Table of contents
The era of Google Analytics 4 has arrived, and with it a lot more options for creating reports that can be customized for your business. Google has made a huge amount of changes not only in the interface design, but especially in the presentation of data. In GA4, we can use the basic “Reports” tab and the “Exploration” tab, which we will look at in more detail today.
In this article you will learn about each type of custom reports, so that after reading, you no longer have to wander and can choose the right data representation for you and your business.
What custom reports can I create in Google Analytics 4?
When you go to the Exploring section, you will see a gallery of custom report templates. When you start creating your first reports, they will all be saved automatically in a table (it’s a good idea to pay attention to the naming of the reports and remember to give each one a title to distinguish it from the others).
In Google Analytics 4 we have a choice of:
- Free exploration report
- Path exploration report
- Path sequence exploration report
- Segment overlap report
- Cohort Exploration Report
- Report of values since start of tracking
Depending on which report we choose and what data we want to observe, we can get information about the user’s path on our site, their behavior and realization of certain conversions, we can also look at segments and cohort reports. Our data will be presented through tables, line charts, ring charts, as well as a geographic map.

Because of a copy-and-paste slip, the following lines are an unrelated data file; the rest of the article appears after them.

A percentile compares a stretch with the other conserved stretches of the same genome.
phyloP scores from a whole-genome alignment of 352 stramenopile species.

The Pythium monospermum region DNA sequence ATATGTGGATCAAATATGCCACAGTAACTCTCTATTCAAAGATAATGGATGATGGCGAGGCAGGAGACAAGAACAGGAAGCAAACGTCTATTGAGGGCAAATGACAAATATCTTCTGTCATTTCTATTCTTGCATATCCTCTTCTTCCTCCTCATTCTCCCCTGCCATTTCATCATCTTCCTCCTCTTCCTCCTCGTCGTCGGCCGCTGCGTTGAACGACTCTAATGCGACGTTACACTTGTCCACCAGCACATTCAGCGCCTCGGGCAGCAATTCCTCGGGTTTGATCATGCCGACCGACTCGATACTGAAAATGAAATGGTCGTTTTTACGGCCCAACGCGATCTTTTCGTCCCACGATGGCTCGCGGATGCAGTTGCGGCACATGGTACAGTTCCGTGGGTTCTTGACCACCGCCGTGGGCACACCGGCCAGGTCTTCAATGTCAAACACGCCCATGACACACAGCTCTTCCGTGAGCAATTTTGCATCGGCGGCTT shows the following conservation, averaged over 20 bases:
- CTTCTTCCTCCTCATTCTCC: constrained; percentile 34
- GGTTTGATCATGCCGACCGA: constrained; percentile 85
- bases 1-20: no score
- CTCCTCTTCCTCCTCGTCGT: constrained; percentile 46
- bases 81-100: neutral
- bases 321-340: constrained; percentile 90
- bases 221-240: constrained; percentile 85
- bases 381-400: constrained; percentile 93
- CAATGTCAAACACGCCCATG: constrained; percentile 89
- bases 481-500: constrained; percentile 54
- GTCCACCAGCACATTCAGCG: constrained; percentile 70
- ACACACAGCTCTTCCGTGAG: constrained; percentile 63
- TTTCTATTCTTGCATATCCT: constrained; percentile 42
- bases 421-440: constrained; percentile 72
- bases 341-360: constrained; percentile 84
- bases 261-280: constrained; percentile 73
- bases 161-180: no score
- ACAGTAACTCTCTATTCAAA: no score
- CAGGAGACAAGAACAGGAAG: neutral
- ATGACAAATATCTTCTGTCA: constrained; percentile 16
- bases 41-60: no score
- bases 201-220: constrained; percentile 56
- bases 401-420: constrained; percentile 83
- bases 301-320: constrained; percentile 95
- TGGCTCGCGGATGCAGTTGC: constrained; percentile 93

What elements do custom reports contain?
Depending on the selected report, each report consists of two panels: Variables and Card Settings
In the Variables panel, we select the date range from which we want to extract data, and we also select the dimensions and data we need for the report we want to prepare. If we need to obtain information from a specific segment of users or want to compare segments, this is also where we have this option. We then rely on the built-in segments or we can create our own, specifying the conditions we care most about.
These are one of the two most important elements of any report. The basic dimensions you can measure include event name (i.e., event name), device category, gender, country, etc.
It is also worth expanding this list to include additional information such as: “session – source/medium”, “product ID” or “transaction ID” (in the case of e-commerce industry) or “session – campaign”.
Already have all the dimensions you care about? Great, now let’s move on to the second most important element – data. It’s a good idea to use such as “sessions,” “sessions with engagement,” “rejection rate,” “transactions,” “product revenue,” “active users” or “total number of users,” among others.
Now that you have familiarized yourself with the basic dimensions and data, you can move into action and visualize your reports!
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Let’s start with the most basic custom report in GA4.
In the previous step you got acquainted with the basic elements that each report consists of. Now we will focus on the Card Settings panel, where we need to fill in the rows and values, among other things. Here Google Analytics 4 comes to a little help – dragging our dimensions and data highlights where they should be.